Before concluding her talk she mentioned her last visit to Dhaka and its tremendous obsession with rewriting history each time a new party forms the government and shared an anecdote that she finds to be a true reflection of our times of the incomprehensibility of extremist politics to the common people. It goes so that a young girl questions about the arrest of a poet to which her mother replies how he has been composing verses that insults a person of authority; confused, the girl innocently asks why the person can’t instead write in response another poem to insult him back.

 The discussion session that followed brought up questions about the contemporary state of autonomous organizing of movements in Kashmir by the people and their understanding of these continually changing policies, to which no answers were affirmative. Still struggling with limited internet, extremely weak communication challenges the structural limitations continue to be far greater for any reaction of resistance by the people, especially across Neelam Valley.  When questioned about her research challenges Zakaria pointed to the most pertinent ones being alteration, distortion and exaggeration of memory which complicates the possibility of always extracting a consistent narrative. Nevertheless this helps bring out the ontological differences in speechifying where words like ‘free’ or ’occupied’ are marked by a certain fluidity on ground, with the constantly changing policies for Kashmir. The versions of oral history and even visual arts there are always four for Kashmir, the Indian, the Pakistani, the Bangladeshi and the Kashmiri itself of which the Kashmiri has the least reach and attention.  Finally, the lack and suggestion of training in counseling, sensitization and a secure way of interviewing without triggering the interviewees as a major challenge was also addressed, as a student of psychotherapy herself with her keen interest in dealing with trauma healing.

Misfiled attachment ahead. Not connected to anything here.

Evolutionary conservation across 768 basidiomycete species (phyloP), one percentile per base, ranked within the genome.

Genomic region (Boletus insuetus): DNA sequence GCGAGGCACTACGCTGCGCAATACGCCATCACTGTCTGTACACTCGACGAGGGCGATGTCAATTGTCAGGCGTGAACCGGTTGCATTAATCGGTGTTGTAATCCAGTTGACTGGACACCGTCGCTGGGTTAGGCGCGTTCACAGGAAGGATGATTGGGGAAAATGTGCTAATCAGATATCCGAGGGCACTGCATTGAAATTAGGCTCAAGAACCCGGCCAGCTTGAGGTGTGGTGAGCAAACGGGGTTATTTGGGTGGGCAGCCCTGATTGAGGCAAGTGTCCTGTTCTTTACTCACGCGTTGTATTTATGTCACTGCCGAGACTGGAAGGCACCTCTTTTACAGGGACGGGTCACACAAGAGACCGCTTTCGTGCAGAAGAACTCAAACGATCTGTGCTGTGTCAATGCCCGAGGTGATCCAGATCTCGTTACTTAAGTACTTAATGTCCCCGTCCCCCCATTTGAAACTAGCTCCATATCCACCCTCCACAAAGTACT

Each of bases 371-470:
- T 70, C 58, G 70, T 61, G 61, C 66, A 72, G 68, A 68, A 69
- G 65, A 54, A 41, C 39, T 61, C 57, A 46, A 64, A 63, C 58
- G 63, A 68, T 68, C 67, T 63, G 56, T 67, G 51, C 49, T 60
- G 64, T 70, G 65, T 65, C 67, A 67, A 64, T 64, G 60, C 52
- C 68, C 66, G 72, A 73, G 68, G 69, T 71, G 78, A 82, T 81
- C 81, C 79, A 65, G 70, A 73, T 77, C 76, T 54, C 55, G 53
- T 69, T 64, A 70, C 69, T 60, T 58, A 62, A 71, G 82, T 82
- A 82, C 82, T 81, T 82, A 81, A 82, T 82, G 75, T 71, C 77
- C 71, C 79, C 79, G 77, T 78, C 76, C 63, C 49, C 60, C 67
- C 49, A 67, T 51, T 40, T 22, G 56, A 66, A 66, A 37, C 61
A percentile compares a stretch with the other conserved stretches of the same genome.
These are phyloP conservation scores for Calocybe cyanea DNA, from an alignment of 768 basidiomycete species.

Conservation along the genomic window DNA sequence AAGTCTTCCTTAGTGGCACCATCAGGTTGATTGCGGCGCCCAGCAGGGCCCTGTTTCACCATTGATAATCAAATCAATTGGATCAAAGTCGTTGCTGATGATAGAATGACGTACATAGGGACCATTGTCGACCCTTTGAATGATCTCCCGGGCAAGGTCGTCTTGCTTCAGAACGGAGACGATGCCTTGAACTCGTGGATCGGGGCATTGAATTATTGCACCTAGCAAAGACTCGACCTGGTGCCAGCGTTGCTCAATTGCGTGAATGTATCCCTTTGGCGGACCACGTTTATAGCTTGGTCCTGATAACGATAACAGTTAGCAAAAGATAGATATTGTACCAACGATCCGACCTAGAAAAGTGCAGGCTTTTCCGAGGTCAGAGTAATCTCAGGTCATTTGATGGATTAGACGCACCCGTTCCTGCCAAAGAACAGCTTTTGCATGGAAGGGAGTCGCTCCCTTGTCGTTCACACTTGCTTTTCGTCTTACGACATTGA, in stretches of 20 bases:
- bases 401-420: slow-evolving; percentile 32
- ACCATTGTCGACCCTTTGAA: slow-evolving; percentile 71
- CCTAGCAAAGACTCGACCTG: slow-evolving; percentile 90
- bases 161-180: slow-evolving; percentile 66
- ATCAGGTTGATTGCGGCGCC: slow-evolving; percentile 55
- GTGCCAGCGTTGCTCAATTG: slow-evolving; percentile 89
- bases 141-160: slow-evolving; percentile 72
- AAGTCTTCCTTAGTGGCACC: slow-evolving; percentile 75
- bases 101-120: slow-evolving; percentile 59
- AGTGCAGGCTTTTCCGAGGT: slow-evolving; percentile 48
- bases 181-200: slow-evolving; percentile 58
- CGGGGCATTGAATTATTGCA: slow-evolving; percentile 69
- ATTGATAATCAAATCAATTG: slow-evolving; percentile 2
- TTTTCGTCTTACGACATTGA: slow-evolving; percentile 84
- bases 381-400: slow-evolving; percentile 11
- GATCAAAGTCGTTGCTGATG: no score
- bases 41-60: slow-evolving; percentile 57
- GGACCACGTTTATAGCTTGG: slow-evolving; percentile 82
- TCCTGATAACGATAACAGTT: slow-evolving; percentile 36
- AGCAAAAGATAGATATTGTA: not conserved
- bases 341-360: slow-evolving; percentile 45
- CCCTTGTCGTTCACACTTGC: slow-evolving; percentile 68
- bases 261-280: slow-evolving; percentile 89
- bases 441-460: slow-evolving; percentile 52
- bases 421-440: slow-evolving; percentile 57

The welcome address and closing remarks were delivered by Paul Mathew on behalf of the English, History and Cultural studies cluster of Christ University.

Nirajana Chakraborty studies English Literature at Jadavpur University and is an intern with Refugee Watch Online. She can be reached at nirajanachakraborty@gmail.com.